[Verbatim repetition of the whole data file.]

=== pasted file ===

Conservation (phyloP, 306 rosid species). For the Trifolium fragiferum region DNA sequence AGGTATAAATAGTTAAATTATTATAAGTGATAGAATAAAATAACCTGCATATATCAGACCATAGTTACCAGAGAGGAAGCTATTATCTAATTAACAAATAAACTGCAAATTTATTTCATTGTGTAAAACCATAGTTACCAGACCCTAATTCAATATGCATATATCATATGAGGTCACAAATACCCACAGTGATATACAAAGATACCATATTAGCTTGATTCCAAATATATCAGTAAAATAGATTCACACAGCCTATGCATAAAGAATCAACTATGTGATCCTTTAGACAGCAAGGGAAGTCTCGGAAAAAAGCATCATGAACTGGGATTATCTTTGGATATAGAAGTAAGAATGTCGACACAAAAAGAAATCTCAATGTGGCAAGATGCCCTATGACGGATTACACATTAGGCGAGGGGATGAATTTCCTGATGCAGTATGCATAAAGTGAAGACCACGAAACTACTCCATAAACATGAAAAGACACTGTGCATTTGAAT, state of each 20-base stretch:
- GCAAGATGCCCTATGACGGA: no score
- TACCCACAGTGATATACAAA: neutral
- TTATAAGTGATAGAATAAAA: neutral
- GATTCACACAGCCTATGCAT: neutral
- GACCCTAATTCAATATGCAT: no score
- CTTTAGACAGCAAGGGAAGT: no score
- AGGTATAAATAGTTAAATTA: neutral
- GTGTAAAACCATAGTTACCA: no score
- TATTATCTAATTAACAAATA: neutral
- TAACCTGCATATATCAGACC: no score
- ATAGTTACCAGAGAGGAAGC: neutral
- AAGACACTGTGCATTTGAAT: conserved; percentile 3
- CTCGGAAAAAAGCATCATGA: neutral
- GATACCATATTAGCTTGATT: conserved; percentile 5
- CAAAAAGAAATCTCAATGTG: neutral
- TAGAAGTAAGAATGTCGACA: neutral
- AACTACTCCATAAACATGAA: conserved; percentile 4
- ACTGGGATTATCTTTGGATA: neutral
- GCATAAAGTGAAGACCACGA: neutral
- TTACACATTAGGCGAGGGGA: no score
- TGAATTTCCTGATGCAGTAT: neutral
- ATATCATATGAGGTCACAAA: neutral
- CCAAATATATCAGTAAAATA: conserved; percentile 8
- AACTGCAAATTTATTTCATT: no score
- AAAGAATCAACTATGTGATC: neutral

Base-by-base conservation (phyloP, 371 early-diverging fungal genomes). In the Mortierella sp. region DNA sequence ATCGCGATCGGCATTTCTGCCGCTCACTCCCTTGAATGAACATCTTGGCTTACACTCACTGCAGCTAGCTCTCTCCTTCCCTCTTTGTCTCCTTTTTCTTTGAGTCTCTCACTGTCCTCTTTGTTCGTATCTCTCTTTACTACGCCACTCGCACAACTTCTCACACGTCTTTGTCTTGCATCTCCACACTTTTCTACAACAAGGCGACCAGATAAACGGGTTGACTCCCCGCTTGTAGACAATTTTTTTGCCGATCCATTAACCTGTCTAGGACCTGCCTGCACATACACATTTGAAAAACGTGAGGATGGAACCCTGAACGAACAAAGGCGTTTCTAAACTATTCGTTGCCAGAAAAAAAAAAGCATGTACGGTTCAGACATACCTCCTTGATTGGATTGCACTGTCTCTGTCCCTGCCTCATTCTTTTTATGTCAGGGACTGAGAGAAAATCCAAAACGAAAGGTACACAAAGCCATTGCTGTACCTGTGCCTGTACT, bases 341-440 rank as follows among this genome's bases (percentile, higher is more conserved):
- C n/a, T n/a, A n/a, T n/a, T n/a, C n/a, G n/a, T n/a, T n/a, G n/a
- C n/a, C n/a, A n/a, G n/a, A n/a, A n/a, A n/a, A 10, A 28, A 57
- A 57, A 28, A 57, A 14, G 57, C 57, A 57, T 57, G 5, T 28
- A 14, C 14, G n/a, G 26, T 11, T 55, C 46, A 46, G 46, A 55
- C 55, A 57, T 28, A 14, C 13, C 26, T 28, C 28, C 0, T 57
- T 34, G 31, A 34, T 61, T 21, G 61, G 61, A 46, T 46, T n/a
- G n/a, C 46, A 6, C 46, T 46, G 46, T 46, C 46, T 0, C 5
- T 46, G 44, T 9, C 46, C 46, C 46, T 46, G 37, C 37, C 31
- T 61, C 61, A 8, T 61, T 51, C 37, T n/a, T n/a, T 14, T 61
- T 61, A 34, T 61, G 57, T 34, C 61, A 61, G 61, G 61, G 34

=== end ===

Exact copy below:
Conservation (phyloP, 306 rosid species). For the Trifolium fragiferum region DNA sequence AGGTATAAATAGTTAAATTATTATAAGTGATAGAATAAAATAACCTGCATATATCAGACCATAGTTACCAGAGAGGAAGCTATTATCTAATTAACAAATAAACTGCAAATTTATTTCATTGTGTAAAACCATAGTTACCAGACCCTAATTCAATATGCATATATCATATGAGGTCACAAATACCCACAGTGATATACAAAGATACCATATTAGCTTGATTCCAAATATATCAGTAAAATAGATTCACACAGCCTATGCATAAAGAATCAACTATGTGATCCTTTAGACAGCAAGGGAAGTCTCGGAAAAAAGCATCATGAACTGGGATTATCTTTGGATATAGAAGTAAGAATGTCGACACAAAAAGAAATCTCAATGTGGCAAGATGCCCTATGACGGATTACACATTAGGCGAGGGGATGAATTTCCTGATGCAGTATGCATAAAGTGAAGACCACGAAACTACTCCATAAACATGAAAAGACACTGTGCATTTGAAT, state of each 20-base stretch:
- GCAAGATGCCCTATGACGGA: no score
- TACCCACAGTGATATACAAA: neutral
- TTATAAGTGATAGAATAAAA: neutral
- GATTCACACAGCCTATGCAT: neutral
- GACCCTAATTCAATATGCAT: no score
- CTTTAGACAGCAAGGGAAGT: no score
- AGGTATAAATAGTTAAATTA: neutral
- GTGTAAAACCATAGTTACCA: no score
- TATTATCTAATTAACAAATA: neutral
- TAACCTGCATATATCAGACC: no score
- ATAGTTACCAGAGAGGAAGC: neutral
- AAGACACTGTGCATTTGAAT: conserved; percentile 3
- CTCGGAAAAAAGCATCATGA: neutral
- GATACCATATTAGCTTGATT: conserved; percentile 5
- CAAAAAGAAATCTCAATGTG: neutral
- TAGAAGTAAGAATGTCGACA: neutral
- AACTACTCCATAAACATGAA: conserved; percentile 4
- ACTGGGATTATCTTTGGATA: neutral
- GCATAAAGTGAAGACCACGA: neutral
- TTACACATTAGGCGAGGGGA: no score
- TGAATTTCCTGATGCAGTAT: neutral
- ATATCATATGAGGTCACAAA: neutral
- CCAAATATATCAGTAAAATA: conserved; percentile 8
- AACTGCAAATTTATTTCATT: no score
- AAAGAATCAACTATGTGATC: neutral

Base-by-base conservation (phyloP, 371 early-diverging fungal genomes). In the Mortierella sp. region DNA sequence ATCGCGATCGGCATTTCTGCCGCTCACTCCCTTGAATGAACATCTTGGCTTACACTCACTGCAGCTAGCTCTCTCCTTCCCTCTTTGTCTCCTTTTTCTTTGAGTCTCTCACTGTCCTCTTTGTTCGTATCTCTCTTTACTACGCCACTCGCACAACTTCTCACACGTCTTTGTCTTGCATCTCCACACTTTTCTACAACAAGGCGACCAGATAAACGGGTTGACTCCCCGCTTGTAGACAATTTTTTTGCCGATCCATTAACCTGTCTAGGACCTGCCTGCACATACACATTTGAAAAACGTGAGGATGGAACCCTGAACGAACAAAGGCGTTTCTAAACTATTCGTTGCCAGAAAAAAAAAAGCATGTACGGTTCAGACATACCTCCTTGATTGGATTGCACTGTCTCTGTCCCTGCCTCATTCTTTTTATGTCAGGGACTGAGAGAAAATCCAAAACGAAAGGTACACAAAGCCATTGCTGTACCTGTGCCTGTACT, bases 341-440 rank as follows among this genome's bases (percentile, higher is more conserved):
- C n/a, T n/a, A n/a, T n/a, T n/a, C n/a, G n/a, T n/a, T n/a, G n/a
- C n/a, C n/a, A n/a, G n/a, A n/a, A n/a, A n/a, A 10, A 28, A 57
- A 57, A 28, A 57, A 14, G 57, C 57, A 57, T 57, G 5, T 28
- A 14, C 14, G n/a, G 26, T 11, T 55, C 46, A 46, G 46, A 55
- C 55, A 57, T 28, A 14, C 13, C 26, T 28, C 28, C 0, T 57
- T 34, G 31, A 34, T 61, T 21, G 61, G 61, A 46, T 46, T n/a
- G n/a, C 46, A 6, C 46, T 46, G 46, T 46, C 46, T 0, C 5
- T 46, G 44, T 9, C 46, C 46, C 46, T 46, G 37, C 37, C 31
- T 61, C 61, A 8, T 61, T 51, C 37, T n/a, T n/a, T 14, T 61
- T 61, A 34, T 61, G 57, T 34, C 61, A 61, G 61, G 61, G 34